Thursday, July 28, 2011

Mohammad's Turban

Canada pulls its troops out of Afghanistan's Kandahar province as planned, and leaves security where it belongs; in the incapable hands of the Government of Afghanistan. There remains yet U.S. troops to ensure that the province doesn't fall completely apart. Simply put, the government of Hamid Karzai is incompetent and untrustworthy.

And the irony is that the Karzai family has its roots in Kandahar.

President Karzai's brother, Ahmad Wali Karzai, took his place as his brother's emissary and strongman in the province. Deeply invested in the drug trade, he was little more than a warlord and drug kingpin. Feared and hated in an atmosphere of tribal and clan disputes, entitlements and belligerent claims and counter-claims. Where vengeance is the order of the day.

And where religious zealots have turned themselves into despotic Islamists determined to turn the country back into the terror-driven, Sharia theocracy it was when the Taliban ruled and befriended and gave haven to al-Qaeda. Where conscripts into the Taliban ideology are readily absorbed in infiltrating government agencies, the national police and the military.

And where turbans are so symbolically engrained in peoples' estimation of piety that to touch one or to suggest it may represent a threat is unheard of. Understandably, a cartoon of the Prophet Mohammad sporting a turban which hosts a bomb elicited threats and murderous condemnation of Denmark; such an insult to Islam could not be countenanced.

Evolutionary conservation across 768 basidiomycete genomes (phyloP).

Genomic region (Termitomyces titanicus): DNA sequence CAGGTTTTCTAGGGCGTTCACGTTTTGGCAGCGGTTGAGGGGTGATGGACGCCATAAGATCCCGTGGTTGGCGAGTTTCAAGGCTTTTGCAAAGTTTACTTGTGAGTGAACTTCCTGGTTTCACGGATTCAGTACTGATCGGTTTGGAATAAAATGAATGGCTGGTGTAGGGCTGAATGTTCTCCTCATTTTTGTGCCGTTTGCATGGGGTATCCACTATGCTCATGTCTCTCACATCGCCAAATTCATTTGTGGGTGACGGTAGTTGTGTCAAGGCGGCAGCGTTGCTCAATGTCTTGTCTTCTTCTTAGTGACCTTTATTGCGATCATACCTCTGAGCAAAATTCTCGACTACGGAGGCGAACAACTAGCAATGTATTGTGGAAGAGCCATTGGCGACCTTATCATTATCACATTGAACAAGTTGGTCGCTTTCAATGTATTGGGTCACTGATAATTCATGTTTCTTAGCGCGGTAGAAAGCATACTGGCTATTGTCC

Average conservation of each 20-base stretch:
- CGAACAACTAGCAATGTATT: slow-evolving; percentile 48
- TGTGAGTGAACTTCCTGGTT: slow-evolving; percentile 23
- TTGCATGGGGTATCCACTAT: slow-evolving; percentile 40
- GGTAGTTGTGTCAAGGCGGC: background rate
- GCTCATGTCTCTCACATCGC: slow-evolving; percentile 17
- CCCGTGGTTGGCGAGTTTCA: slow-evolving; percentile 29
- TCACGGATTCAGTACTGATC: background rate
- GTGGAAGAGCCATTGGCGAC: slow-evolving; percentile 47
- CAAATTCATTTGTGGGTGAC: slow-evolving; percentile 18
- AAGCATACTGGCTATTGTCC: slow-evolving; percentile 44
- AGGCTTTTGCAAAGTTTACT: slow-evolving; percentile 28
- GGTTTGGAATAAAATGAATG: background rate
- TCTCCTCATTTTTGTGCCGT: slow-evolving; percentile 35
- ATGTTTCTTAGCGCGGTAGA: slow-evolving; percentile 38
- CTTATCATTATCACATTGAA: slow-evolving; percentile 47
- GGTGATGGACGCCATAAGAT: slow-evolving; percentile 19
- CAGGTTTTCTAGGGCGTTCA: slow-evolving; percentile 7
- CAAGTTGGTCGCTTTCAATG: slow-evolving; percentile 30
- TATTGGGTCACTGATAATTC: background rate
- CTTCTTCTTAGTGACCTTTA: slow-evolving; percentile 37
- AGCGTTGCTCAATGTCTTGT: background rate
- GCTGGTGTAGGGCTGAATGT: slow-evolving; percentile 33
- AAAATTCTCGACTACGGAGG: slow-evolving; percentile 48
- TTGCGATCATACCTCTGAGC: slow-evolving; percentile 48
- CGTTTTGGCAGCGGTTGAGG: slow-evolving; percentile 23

Leaving a young assassin free to lodge a bomb under his turban as he entered a mosque for the funeral service of Wali Karzai, and where the suicide bomber blew to smithereens the Kandahari senior cleric, himself and two others. And now another suicide bomber with yet another bomb under his turban has assassinated the mayor of Kandahar.

More than adequately demonstrating that no one anywhere in Afghanistan is immune to death. Mayor Ghulam Haldar, born in Kandahar, a personal friend of Hamid Karzai, answered his appeal to return from his residence and citizenship in the U.S., to aid his country. Mayor Haldar thought he could bring an end to corruption and civil disobedience and unlawful activities.

He succeeded in confusing himself with a politician in a civil and civilized country, when he was in reality a politician in an uncivil, tribal and uncivilized country. One where casual enterprise is the norm, with people setting up bazaar-like stalls in the streets to sell produce that can sustain their meagre livelihoods, and where impoverished children sell negligible items.

These age-old traditions of free enterprise were opposed by Mayor Haldar, who felt that Western-style shops only should be allowed to operate, and who felt that building permits should be obtained before any manner of construction was undertaken. And who, in the process of attempting to overturn a country's traditions, enraged and humiliated the population.

In Afghanistan it is considered a grave affront to touch a man's turban. In Afghanistan, explosives can be hidden in a turban to dispatch an enemy.

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